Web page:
Dor­mi­tory de­vel­oper get­ting a tax break

Connecticut Post - - NEWS - By Jean Falbo-Sos­novich

DERBY — The owner who trans­formed the for­mer Mar­shall Lane Manor nurs­ing home into a dor­mi­tory hous­ing in­ter­na­tional high school stu­dents and pumped more than $1.5 mil­lion into the makeover, will re­ceive a nearly $50,000 tax break over the next three years.

The Board of Al­der­men on Thurs­day voted 7-2 in fa­vor of giv­ing David Guer­rera, founder of APEX In­ter­na­tional Ed­u­ca­tion Part­ners, or AIEP, the city’s first tax break since a new tax in­cen­tive pro­gram was im­ple­mented in Oc­to­ber.

Al­der­men Bar­bara DeGen­naro and Thomas Donofrio cast the dis­sent­ing votes.

Guer­rera re­ceived ap­proval in De­cem­ber 2017 from the Plan­ning and Zon­ing Com­mis­sion to con­vert the va­cant for­mer nurs­ing home at 101 Mar­shall Lane into a dor­mi­tory to house up to 110 in­ter­na­tional stu­dents, who at­tend pri­vate schools through­out the state in prep- ara­tion to at­tend Amer­i­can col­leges and univer­si­ties.

Guer­rera has since put $1.5 mil­lion into the ren­o­va­tion of the 35,000-square­foot build­ing, and plans to in­vest an­other $500,000 to fin­ish the makeover, ac­cord­ing to Car­men DiCenso, the city’s eco­nomic devel­op­ment li­ai­son, who served as chair­man of the tax in­cen­tive com­mit­tee.

The project qual­i­fied for a tax in­cen­tive un­der the adap­tive re­use of a prop­erty, which en­ables a three-year tax abate­ment to a de­vel­oper who in­vests $500,000 or more into im­prov­ing an ex­ist­ing prop­erty. Guer­rera will re­ceive a to­tal of $47,732 off his taxes over the next three years.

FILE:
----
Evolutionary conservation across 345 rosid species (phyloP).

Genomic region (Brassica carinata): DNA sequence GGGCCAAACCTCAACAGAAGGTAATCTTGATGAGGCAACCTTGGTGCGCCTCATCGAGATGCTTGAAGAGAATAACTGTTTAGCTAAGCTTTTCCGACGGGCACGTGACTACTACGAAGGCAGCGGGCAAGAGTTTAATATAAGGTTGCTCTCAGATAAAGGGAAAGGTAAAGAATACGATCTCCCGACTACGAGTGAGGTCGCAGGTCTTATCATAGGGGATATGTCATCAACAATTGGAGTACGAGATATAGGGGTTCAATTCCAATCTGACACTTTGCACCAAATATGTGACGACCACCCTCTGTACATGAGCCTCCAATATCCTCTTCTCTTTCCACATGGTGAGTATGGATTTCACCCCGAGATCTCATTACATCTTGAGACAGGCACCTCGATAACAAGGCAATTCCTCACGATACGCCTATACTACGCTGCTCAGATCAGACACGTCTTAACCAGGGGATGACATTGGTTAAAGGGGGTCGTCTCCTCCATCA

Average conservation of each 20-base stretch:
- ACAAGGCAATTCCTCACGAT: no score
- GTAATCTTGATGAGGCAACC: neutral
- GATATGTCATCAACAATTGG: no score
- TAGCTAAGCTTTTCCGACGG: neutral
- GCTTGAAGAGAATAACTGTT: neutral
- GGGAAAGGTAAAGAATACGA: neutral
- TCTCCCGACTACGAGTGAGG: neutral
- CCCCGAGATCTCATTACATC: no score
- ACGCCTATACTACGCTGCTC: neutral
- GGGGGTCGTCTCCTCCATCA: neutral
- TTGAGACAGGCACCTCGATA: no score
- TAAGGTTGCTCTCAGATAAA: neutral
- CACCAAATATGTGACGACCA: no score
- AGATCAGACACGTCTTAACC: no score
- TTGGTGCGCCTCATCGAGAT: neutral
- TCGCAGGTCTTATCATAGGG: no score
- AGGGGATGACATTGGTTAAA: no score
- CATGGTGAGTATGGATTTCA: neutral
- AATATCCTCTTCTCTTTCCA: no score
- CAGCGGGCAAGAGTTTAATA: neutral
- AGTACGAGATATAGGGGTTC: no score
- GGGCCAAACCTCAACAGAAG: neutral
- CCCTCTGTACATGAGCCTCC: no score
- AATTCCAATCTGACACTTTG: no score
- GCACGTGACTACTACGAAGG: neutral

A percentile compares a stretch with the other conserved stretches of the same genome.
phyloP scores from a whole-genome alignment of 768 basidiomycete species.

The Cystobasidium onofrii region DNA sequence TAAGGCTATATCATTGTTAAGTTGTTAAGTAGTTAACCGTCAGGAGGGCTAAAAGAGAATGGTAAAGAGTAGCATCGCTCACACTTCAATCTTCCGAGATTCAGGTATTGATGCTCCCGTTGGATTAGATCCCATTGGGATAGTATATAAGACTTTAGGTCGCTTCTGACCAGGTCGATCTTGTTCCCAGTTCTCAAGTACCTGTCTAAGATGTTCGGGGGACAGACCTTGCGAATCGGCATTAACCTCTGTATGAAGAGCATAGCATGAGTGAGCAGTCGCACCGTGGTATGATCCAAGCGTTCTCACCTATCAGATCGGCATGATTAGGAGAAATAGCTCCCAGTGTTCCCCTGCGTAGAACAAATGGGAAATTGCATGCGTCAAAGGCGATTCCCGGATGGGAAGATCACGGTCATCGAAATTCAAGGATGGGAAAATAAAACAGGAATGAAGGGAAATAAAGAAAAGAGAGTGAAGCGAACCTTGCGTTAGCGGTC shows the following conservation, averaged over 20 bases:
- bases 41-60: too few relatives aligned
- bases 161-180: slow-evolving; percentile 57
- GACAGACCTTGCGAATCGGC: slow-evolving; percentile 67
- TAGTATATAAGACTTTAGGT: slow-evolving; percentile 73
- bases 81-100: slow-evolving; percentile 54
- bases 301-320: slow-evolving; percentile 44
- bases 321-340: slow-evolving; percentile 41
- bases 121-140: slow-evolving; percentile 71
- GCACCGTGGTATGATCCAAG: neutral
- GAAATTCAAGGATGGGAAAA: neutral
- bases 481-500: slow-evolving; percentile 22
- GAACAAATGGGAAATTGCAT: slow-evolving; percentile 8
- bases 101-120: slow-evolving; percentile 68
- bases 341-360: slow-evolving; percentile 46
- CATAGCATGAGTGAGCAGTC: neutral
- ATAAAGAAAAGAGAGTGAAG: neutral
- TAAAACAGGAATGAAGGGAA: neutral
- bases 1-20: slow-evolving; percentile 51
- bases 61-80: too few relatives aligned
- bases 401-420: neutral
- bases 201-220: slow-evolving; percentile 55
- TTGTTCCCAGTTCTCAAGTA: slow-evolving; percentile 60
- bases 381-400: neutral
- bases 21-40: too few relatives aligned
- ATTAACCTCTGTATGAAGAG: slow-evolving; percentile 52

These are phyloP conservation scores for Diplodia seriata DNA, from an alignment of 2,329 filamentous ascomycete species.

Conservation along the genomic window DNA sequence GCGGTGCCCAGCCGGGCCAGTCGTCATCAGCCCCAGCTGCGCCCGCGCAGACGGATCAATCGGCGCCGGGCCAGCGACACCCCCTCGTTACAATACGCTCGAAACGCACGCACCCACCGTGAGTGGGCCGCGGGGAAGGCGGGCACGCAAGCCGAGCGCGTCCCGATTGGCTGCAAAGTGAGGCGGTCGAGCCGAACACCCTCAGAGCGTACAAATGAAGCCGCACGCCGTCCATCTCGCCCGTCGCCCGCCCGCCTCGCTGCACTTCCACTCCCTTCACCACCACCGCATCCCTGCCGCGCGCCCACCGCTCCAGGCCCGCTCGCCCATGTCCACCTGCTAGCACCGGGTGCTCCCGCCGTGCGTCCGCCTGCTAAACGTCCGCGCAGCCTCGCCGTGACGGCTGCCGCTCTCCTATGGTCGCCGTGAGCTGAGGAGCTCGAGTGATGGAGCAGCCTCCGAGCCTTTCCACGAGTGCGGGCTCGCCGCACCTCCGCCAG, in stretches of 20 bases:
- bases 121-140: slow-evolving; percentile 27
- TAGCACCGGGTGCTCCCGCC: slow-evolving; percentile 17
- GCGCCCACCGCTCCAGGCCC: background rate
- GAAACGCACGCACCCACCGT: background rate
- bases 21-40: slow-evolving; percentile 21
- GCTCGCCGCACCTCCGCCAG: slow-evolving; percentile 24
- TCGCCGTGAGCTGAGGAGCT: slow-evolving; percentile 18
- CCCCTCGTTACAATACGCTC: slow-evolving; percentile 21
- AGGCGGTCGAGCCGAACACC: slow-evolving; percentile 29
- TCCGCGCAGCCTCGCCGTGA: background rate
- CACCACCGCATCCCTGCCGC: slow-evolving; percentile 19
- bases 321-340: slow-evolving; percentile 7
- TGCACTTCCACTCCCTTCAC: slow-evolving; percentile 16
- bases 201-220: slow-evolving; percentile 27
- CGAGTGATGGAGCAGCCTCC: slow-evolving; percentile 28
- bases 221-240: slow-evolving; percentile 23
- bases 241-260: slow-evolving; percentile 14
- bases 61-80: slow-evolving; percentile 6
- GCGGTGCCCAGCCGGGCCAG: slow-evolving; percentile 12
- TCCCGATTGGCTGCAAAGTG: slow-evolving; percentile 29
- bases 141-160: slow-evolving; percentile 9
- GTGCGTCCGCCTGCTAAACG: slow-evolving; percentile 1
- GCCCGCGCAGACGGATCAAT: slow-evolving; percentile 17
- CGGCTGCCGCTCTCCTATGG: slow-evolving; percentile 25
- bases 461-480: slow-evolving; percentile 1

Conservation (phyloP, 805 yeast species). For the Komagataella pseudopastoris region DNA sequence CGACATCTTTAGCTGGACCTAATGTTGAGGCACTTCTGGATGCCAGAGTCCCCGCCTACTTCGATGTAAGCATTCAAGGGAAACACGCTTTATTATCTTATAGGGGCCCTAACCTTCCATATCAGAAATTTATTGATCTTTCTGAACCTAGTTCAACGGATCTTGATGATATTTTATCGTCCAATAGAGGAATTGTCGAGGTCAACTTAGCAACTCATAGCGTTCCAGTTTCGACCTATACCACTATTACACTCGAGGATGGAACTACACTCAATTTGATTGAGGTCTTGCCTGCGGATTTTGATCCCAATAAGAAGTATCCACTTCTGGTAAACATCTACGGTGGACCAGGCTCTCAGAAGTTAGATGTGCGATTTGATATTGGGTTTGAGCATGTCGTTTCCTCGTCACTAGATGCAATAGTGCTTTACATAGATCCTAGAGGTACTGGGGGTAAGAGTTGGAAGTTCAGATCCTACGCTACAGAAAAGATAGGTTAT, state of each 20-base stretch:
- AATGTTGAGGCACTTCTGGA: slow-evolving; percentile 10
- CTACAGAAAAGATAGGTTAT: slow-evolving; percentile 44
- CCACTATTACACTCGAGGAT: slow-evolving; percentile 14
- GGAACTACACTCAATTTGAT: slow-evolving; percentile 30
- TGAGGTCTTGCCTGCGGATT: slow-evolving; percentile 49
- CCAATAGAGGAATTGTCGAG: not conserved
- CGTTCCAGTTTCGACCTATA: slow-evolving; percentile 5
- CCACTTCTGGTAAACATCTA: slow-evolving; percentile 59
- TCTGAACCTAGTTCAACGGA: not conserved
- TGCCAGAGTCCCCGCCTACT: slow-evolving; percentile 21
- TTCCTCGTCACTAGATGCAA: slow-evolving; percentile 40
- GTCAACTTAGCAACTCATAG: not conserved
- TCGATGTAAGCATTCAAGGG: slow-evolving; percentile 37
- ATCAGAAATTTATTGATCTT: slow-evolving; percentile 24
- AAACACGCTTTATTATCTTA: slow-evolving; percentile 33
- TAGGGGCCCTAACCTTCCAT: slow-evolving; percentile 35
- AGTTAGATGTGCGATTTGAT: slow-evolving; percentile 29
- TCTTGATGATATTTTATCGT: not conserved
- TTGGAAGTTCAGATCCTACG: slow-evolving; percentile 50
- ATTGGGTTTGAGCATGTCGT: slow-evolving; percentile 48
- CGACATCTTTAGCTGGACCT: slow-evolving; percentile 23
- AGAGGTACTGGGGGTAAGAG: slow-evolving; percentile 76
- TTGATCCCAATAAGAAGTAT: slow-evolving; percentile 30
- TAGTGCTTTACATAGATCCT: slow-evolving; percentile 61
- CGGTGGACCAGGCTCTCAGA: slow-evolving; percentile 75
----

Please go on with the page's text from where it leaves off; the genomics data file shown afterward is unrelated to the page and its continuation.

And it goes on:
DiCenso said the prop­erty pre­vi­ously gen­er­ated $21,000 per year in taxes as a nurs­ing home, but now is gen­er­at­ing nearly $80,000 a year for the city’s tax rolls with the im­prove­ments made by Guer­rera. Even with the tax break, the prop­erty still will gen­er­ate some $65,000 per year. And DiCenso said with Guer­rera on track to make an­other $500,000 in im­prove­ments, the prop­erty will con­tinue to gen­er­ate even more taxes.

“He (Guer­rera) took a di­lap­i­dated build­ing and put $1.5 mil­lion into it. ... I wel­come peo­ple like this to come to Derby and give them a tax break for in­vest­ing in our city,” DiCenso said.

Derby has never had a tax in­cen­tive pro­gram, but a com­mit­tee was formed last year to cre­ate an or­di­nance to help the city grow its Grand List and en­tice new busi­nesses to come here and en­cour­age ex­ist­ing ones to ex­pand.

While the ma­jor­ity of the al­der­men had no is­sue grant­ing Guer­rera a tax break, DeGen­naro ques­tioned whether the prop­erty qual­i­fied be­cause the or­di­nance was just ap­proved last Oc­to­ber, yet Guer­rera’s project was ap­proved in De­cem­ber 2017. She ques­tioned whether the break should be granted “retroac­tively,” as she said the or­di­nance says it can­not, and if the prop­erty fell un­der an adap­tive re­use, since the or­di­nance states the prop­erty must boost some his­toric or ar­chi­tec­tural sig­nif­i­cance.

The city’s at­tor­ney said the al­der­men have some “dis­cre­tion” with the lan­guage in the or­di­nance, and sug­gested if there are is­sues, the al­der­men can tweak it and re­move some of the lan­guage re­gard­ing the his­toric or ar­chitec- tu­ral as­pects.

Al­der­manic Pres­i­dent Char­lie Samp­son said the in­tent of the adap­tive re­use was to “have peo­ple take an ex­ist­ing build­ing and in­vest in it,” and “not nec­es­sar­ily” be a build­ing of his­toric sig­nif­i­cance.

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